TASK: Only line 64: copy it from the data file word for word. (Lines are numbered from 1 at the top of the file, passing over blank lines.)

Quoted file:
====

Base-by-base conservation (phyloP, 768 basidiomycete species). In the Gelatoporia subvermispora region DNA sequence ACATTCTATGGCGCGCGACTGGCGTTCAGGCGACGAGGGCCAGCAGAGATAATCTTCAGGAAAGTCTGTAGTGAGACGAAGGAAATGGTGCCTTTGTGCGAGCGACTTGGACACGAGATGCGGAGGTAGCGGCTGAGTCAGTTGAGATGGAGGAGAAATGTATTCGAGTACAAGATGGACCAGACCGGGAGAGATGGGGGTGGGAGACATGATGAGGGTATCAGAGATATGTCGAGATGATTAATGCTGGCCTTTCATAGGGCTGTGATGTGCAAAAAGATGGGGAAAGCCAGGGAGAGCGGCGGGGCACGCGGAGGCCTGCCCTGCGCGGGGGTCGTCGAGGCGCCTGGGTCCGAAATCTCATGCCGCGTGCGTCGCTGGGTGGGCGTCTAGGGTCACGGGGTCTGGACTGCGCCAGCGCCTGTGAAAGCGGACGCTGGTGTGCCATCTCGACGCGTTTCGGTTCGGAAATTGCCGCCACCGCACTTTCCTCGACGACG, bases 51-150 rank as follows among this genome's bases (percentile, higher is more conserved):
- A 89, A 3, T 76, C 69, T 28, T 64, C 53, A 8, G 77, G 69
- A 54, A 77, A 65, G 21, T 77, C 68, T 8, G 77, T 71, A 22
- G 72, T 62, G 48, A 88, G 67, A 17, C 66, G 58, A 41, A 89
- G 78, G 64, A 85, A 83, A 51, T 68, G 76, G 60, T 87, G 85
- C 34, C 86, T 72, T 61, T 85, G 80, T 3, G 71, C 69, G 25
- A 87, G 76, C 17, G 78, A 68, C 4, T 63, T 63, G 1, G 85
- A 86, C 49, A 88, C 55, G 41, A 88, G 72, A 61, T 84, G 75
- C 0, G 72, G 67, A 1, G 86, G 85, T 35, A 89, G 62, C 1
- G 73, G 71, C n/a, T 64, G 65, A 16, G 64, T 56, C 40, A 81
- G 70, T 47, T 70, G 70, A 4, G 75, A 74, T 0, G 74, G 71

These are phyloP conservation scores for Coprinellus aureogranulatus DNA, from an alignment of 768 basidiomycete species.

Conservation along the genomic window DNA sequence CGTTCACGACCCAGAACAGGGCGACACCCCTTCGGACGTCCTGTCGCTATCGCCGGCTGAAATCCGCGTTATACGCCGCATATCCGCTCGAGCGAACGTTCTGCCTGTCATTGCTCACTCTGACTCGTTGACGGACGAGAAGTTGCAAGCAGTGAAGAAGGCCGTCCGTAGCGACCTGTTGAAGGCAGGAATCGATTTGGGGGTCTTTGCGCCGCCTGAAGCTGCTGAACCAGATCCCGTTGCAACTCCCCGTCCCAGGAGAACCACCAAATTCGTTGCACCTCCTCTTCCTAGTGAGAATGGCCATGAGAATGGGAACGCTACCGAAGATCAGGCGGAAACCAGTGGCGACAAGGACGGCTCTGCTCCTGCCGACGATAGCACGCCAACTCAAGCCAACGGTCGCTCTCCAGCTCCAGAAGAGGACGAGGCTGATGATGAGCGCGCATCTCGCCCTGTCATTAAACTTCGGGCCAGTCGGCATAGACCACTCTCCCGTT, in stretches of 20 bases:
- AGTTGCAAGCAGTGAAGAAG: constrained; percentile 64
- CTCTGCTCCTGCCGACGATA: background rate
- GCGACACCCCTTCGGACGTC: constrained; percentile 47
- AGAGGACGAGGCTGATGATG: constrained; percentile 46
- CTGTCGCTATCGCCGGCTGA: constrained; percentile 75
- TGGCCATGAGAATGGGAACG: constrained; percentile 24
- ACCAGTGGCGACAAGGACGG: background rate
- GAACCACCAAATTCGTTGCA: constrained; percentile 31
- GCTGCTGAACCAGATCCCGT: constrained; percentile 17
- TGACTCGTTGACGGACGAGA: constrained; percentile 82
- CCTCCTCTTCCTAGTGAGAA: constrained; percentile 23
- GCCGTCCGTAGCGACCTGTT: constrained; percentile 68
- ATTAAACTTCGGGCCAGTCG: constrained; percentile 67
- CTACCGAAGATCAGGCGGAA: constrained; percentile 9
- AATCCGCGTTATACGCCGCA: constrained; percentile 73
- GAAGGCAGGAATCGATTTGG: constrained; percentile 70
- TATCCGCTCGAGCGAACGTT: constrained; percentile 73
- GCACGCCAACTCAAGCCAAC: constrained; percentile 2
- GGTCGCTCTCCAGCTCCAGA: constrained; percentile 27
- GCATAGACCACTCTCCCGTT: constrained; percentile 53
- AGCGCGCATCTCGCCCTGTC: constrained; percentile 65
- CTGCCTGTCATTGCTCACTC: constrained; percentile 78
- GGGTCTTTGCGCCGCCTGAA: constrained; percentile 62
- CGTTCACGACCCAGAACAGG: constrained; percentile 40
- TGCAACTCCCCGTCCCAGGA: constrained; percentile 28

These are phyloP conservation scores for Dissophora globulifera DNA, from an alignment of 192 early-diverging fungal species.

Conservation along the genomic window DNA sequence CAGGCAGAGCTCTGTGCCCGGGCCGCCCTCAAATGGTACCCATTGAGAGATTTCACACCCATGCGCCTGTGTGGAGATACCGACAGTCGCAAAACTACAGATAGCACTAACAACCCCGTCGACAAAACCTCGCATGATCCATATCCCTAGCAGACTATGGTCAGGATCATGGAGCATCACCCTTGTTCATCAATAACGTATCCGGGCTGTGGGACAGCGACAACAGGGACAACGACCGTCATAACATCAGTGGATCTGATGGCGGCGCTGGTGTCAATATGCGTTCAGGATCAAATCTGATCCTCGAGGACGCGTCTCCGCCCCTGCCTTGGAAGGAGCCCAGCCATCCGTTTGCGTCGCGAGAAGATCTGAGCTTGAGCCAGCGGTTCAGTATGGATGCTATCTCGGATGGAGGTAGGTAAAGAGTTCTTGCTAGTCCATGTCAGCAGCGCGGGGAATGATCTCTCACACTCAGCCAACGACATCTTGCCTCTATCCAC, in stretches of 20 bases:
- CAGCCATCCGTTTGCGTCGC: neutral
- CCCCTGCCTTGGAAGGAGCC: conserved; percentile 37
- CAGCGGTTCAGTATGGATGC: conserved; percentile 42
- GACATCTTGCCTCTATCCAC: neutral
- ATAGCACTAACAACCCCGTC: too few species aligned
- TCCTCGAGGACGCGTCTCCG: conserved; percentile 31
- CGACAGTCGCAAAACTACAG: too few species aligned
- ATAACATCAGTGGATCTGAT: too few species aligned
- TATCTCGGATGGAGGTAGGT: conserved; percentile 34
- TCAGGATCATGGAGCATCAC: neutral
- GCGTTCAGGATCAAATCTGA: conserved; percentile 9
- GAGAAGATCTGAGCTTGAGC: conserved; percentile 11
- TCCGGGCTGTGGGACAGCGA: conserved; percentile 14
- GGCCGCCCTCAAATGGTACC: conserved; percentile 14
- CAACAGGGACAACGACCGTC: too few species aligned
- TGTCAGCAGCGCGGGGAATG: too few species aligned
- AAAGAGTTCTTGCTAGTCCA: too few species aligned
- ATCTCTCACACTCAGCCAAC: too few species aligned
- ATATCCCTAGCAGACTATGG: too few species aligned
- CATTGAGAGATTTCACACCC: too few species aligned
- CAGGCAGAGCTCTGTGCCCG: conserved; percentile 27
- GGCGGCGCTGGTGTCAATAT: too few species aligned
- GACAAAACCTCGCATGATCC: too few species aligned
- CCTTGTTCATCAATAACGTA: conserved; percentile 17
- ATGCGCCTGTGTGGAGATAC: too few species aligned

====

- CCTTGTTCATCAATAACGTA: conserved; percentile 17